He could wait.
Staring at her, though, was like seeing everything he ever wanted in the world wrapped up in one beautiful person. An invisible hand squeezed his lungs until he stood gasping for oxygen. He had to get the fuck out of here before he ruined everything again.
Nervous energy had Keisha twitching as Gabe finished his conversation. Standing off to the side out of his eye-line, she felt like a stalker or like she was back in high school mooning over a crush.
Damn girl, grow a pair. You slept together, it’s not like you already picked out baby names.
Raising her chin and straightening her shoulders, she strutted across the porch with more confidence than she had in the reserve tank. “I was wondering where you disappeared to.”
Gabe shot her a half smile, the vein in his temple pulsing like a jackhammer, before his phone vibrated in his hand.
Keisha chuckled. “Don’t tell me the billionaire boy wonder has problems.”
“You know what they say. More money, more problems.” He grimaced and pushed his glasses up the bridge of his nose. “Look, I hate to do this, but I have to get back to Harbor City.”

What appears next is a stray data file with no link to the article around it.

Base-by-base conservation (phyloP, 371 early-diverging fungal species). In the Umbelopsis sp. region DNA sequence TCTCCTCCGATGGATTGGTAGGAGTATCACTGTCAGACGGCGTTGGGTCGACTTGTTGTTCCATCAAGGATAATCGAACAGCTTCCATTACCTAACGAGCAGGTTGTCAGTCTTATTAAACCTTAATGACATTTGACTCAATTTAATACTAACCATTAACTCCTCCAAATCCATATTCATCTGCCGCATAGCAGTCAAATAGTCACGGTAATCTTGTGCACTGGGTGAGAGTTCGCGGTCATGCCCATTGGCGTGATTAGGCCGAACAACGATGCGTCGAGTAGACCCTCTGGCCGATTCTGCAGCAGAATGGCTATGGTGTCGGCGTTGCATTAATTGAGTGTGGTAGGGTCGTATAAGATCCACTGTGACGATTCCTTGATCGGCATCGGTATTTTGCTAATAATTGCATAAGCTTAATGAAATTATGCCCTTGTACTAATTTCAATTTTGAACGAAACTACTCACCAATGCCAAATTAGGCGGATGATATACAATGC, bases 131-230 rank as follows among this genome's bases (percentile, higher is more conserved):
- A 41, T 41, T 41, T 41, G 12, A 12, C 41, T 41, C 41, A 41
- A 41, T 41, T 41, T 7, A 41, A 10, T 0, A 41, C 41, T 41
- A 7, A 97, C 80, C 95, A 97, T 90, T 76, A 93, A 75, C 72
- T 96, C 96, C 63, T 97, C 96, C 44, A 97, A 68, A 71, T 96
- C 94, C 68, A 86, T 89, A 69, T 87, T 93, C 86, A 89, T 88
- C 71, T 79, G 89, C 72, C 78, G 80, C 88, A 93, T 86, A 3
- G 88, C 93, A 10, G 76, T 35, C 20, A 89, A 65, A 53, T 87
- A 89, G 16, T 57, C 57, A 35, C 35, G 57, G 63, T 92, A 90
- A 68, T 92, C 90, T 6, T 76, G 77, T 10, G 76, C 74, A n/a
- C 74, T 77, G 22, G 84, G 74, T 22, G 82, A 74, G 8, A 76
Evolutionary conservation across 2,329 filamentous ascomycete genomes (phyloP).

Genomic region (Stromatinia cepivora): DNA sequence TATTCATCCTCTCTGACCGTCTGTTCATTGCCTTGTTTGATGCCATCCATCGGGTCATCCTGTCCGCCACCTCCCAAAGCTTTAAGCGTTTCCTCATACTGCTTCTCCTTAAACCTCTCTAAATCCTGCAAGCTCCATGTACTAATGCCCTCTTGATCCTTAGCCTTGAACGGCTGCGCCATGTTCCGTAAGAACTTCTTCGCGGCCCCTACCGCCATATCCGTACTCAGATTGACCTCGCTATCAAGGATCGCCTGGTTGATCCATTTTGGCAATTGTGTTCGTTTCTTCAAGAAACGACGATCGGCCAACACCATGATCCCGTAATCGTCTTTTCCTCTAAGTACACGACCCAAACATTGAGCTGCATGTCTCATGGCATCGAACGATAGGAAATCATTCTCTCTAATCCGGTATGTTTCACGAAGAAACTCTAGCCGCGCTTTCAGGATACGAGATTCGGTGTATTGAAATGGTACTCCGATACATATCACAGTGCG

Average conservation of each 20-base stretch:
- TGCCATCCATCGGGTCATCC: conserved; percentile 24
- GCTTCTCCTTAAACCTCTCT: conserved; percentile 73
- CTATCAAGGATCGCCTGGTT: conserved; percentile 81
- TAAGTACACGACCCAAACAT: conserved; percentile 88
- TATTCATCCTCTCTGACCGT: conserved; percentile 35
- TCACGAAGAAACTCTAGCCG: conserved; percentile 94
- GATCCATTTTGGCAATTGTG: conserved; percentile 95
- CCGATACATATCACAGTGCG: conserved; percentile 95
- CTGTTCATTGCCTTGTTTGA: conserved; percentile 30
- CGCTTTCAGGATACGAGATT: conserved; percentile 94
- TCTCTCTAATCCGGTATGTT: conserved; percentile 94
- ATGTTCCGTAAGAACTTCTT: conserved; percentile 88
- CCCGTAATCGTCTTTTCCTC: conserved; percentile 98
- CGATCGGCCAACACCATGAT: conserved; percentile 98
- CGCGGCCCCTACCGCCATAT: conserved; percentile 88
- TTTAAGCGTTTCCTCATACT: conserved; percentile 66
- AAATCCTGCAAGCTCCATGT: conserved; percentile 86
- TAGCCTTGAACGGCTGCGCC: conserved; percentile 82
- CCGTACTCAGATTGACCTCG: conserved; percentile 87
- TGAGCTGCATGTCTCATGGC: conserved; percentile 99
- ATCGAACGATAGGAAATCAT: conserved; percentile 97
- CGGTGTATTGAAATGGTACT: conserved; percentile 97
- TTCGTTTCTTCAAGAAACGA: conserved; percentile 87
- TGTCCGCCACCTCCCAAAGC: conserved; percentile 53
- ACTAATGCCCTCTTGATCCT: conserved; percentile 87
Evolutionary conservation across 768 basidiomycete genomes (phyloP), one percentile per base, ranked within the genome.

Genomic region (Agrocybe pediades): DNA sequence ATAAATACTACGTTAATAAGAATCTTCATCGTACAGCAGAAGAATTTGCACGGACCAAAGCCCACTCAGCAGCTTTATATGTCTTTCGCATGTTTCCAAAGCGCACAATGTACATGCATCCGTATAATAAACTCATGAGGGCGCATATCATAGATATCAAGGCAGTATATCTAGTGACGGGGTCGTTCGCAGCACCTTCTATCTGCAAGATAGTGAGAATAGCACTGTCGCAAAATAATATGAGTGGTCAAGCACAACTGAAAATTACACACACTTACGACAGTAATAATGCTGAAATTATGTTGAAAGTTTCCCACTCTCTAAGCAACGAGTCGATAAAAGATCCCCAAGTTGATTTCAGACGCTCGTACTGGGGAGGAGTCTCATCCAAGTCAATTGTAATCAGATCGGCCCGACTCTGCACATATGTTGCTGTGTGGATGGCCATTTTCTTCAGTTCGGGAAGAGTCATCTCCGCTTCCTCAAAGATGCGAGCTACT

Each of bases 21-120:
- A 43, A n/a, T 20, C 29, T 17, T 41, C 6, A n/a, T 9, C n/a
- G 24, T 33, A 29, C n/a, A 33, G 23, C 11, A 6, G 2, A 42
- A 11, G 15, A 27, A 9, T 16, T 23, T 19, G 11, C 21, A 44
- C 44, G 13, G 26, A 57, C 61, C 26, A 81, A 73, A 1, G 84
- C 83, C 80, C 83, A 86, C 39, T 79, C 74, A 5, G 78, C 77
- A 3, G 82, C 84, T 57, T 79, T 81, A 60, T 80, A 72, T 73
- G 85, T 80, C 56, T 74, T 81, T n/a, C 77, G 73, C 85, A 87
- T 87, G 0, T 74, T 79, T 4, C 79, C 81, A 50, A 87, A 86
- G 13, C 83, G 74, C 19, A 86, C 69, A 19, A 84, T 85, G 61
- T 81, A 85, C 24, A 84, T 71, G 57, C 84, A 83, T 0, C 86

“Oh, really? You have to go?”
Wow, that didn’t sound desperate at all, K.
“Some meetings can’t be put off any longer. Sorry.” He brushed his lips across the middle of her forehead before giving her a bitter smile and heading down the driveway.
She lowered her head and pressed her lips tight before she could utter anything stupid. Keisha didn’t know what she expected, but dammit, why couldn’t it be more than this? She closed her arms around her clenching stomach, hoping the warmth would melt the disappointment freezing her from the inside out. Her chest tightened, but not before she inhaled Gabe’s sandalwood scent clinging to the wool coat.
“Hey!” She hustled across the driveway, sliding her arms out of his wool coat. “Don’t forget your coat.”
Gabe paused, his hand on the car’s door handle. He tilted his head down, almost fast enough to hide the grim lines crisscrossing his forehead and the hard set to his jaw.